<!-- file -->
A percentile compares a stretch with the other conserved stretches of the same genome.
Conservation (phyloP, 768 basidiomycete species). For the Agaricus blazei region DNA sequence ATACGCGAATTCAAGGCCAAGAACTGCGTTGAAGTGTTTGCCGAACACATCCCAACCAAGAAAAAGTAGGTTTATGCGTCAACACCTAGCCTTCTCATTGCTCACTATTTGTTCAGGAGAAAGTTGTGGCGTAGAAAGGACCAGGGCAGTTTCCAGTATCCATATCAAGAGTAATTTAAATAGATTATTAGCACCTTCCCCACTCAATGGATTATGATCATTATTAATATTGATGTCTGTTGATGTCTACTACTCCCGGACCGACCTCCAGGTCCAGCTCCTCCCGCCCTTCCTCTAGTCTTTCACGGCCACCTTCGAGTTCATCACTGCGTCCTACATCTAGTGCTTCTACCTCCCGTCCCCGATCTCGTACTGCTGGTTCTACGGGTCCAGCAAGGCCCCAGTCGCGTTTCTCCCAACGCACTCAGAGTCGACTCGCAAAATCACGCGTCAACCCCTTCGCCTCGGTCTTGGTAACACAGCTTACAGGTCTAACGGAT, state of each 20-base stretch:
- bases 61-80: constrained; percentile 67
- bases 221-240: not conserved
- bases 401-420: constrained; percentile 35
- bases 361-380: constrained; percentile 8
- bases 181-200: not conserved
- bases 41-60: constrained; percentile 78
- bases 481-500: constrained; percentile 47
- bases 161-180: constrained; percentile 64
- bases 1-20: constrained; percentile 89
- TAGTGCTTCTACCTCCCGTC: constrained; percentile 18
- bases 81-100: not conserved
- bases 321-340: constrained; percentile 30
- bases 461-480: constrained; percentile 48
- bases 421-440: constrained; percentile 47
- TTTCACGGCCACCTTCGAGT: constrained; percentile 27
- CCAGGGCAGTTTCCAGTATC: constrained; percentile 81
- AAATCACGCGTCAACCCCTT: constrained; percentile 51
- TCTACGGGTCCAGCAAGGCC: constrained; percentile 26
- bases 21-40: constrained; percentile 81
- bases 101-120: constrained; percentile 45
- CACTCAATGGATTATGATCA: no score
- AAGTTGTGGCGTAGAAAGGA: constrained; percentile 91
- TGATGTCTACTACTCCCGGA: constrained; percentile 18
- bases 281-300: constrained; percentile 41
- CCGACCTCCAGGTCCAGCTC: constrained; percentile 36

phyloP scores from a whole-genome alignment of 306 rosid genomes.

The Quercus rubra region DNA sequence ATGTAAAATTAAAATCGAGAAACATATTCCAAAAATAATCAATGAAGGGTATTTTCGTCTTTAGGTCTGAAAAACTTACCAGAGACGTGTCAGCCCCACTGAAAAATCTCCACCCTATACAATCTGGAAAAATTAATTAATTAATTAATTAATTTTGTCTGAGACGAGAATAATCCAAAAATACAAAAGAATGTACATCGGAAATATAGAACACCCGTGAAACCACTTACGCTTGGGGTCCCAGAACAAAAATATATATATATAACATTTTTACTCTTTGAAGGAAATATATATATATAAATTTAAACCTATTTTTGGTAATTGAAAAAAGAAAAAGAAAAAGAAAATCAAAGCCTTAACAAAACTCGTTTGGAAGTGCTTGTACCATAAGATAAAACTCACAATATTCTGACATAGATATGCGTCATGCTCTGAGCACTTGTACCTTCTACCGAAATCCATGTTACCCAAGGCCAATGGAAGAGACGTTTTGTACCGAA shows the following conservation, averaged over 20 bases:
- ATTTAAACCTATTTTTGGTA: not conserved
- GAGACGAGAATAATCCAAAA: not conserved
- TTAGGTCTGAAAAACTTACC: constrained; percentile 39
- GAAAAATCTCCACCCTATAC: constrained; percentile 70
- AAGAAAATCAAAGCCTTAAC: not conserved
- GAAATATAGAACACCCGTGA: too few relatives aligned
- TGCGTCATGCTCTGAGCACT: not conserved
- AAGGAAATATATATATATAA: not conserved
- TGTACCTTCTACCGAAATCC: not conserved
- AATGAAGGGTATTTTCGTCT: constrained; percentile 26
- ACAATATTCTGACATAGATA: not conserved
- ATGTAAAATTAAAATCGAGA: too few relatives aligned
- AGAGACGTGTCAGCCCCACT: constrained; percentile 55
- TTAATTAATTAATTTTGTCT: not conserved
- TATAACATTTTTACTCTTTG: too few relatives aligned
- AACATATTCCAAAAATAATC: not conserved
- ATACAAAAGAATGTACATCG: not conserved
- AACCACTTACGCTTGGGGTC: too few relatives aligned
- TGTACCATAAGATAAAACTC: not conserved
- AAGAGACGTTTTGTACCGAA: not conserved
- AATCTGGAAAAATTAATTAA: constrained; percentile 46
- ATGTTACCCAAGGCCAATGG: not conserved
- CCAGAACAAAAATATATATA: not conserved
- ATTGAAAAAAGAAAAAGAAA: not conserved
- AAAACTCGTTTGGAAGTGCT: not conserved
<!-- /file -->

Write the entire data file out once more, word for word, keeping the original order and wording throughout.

A percentile compares a stretch with the other conserved stretches of the same genome.
Conservation (phyloP, 768 basidiomycete species). For the Agaricus blazei region DNA sequence ATACGCGAATTCAAGGCCAAGAACTGCGTTGAAGTGTTTGCCGAACACATCCCAACCAAGAAAAAGTAGGTTTATGCGTCAACACCTAGCCTTCTCATTGCTCACTATTTGTTCAGGAGAAAGTTGTGGCGTAGAAAGGACCAGGGCAGTTTCCAGTATCCATATCAAGAGTAATTTAAATAGATTATTAGCACCTTCCCCACTCAATGGATTATGATCATTATTAATATTGATGTCTGTTGATGTCTACTACTCCCGGACCGACCTCCAGGTCCAGCTCCTCCCGCCCTTCCTCTAGTCTTTCACGGCCACCTTCGAGTTCATCACTGCGTCCTACATCTAGTGCTTCTACCTCCCGTCCCCGATCTCGTACTGCTGGTTCTACGGGTCCAGCAAGGCCCCAGTCGCGTTTCTCCCAACGCACTCAGAGTCGACTCGCAAAATCACGCGTCAACCCCTTCGCCTCGGTCTTGGTAACACAGCTTACAGGTCTAACGGAT, state of each 20-base stretch:
- bases 61-80: constrained; percentile 67
- bases 221-240: not conserved
- bases 401-420: constrained; percentile 35
- bases 361-380: constrained; percentile 8
- bases 181-200: not conserved
- bases 41-60: constrained; percentile 78
- bases 481-500: constrained; percentile 47
- bases 161-180: constrained; percentile 64
- bases 1-20: constrained; percentile 89
- TAGTGCTTCTACCTCCCGTC: constrained; percentile 18
- bases 81-100: not conserved
- bases 321-340: constrained; percentile 30
- bases 461-480: constrained; percentile 48
- bases 421-440: constrained; percentile 47
- TTTCACGGCCACCTTCGAGT: constrained; percentile 27
- CCAGGGCAGTTTCCAGTATC: constrained; percentile 81
- AAATCACGCGTCAACCCCTT: constrained; percentile 51
- TCTACGGGTCCAGCAAGGCC: constrained; percentile 26
- bases 21-40: constrained; percentile 81
- bases 101-120: constrained; percentile 45
- CACTCAATGGATTATGATCA: no score
- AAGTTGTGGCGTAGAAAGGA: constrained; percentile 91
- TGATGTCTACTACTCCCGGA: constrained; percentile 18
- bases 281-300: constrained; percentile 41
- CCGACCTCCAGGTCCAGCTC: constrained; percentile 36

phyloP scores from a whole-genome alignment of 306 rosid genomes.

The Quercus rubra region DNA sequence ATGTAAAATTAAAATCGAGAAACATATTCCAAAAATAATCAATGAAGGGTATTTTCGTCTTTAGGTCTGAAAAACTTACCAGAGACGTGTCAGCCCCACTGAAAAATCTCCACCCTATACAATCTGGAAAAATTAATTAATTAATTAATTAATTTTGTCTGAGACGAGAATAATCCAAAAATACAAAAGAATGTACATCGGAAATATAGAACACCCGTGAAACCACTTACGCTTGGGGTCCCAGAACAAAAATATATATATATAACATTTTTACTCTTTGAAGGAAATATATATATATAAATTTAAACCTATTTTTGGTAATTGAAAAAAGAAAAAGAAAAAGAAAATCAAAGCCTTAACAAAACTCGTTTGGAAGTGCTTGTACCATAAGATAAAACTCACAATATTCTGACATAGATATGCGTCATGCTCTGAGCACTTGTACCTTCTACCGAAATCCATGTTACCCAAGGCCAATGGAAGAGACGTTTTGTACCGAA shows the following conservation, averaged over 20 bases:
- ATTTAAACCTATTTTTGGTA: not conserved
- GAGACGAGAATAATCCAAAA: not conserved
- TTAGGTCTGAAAAACTTACC: constrained; percentile 39
- GAAAAATCTCCACCCTATAC: constrained; percentile 70
- AAGAAAATCAAAGCCTTAAC: not conserved
- GAAATATAGAACACCCGTGA: too few relatives aligned
- TGCGTCATGCTCTGAGCACT: not conserved
- AAGGAAATATATATATATAA: not conserved
- TGTACCTTCTACCGAAATCC: not conserved
- AATGAAGGGTATTTTCGTCT: constrained; percentile 26
- ACAATATTCTGACATAGATA: not conserved
- ATGTAAAATTAAAATCGAGA: too few relatives aligned
- AGAGACGTGTCAGCCCCACT: constrained; percentile 55
- TTAATTAATTAATTTTGTCT: not conserved
- TATAACATTTTTACTCTTTG: too few relatives aligned
- AACATATTCCAAAAATAATC: not conserved
- ATACAAAAGAATGTACATCG: not conserved
- AACCACTTACGCTTGGGGTC: too few relatives aligned
- TGTACCATAAGATAAAACTC: not conserved
- AAGAGACGTTTTGTACCGAA: not conserved
- AATCTGGAAAAATTAATTAA: constrained; percentile 46
- ATGTTACCCAAGGCCAATGG: not conserved
- CCAGAACAAAAATATATATA: not conserved
- ATTGAAAAAAGAAAAAGAAA: not conserved
- AAAACTCGTTTGGAAGTGCT: not conserved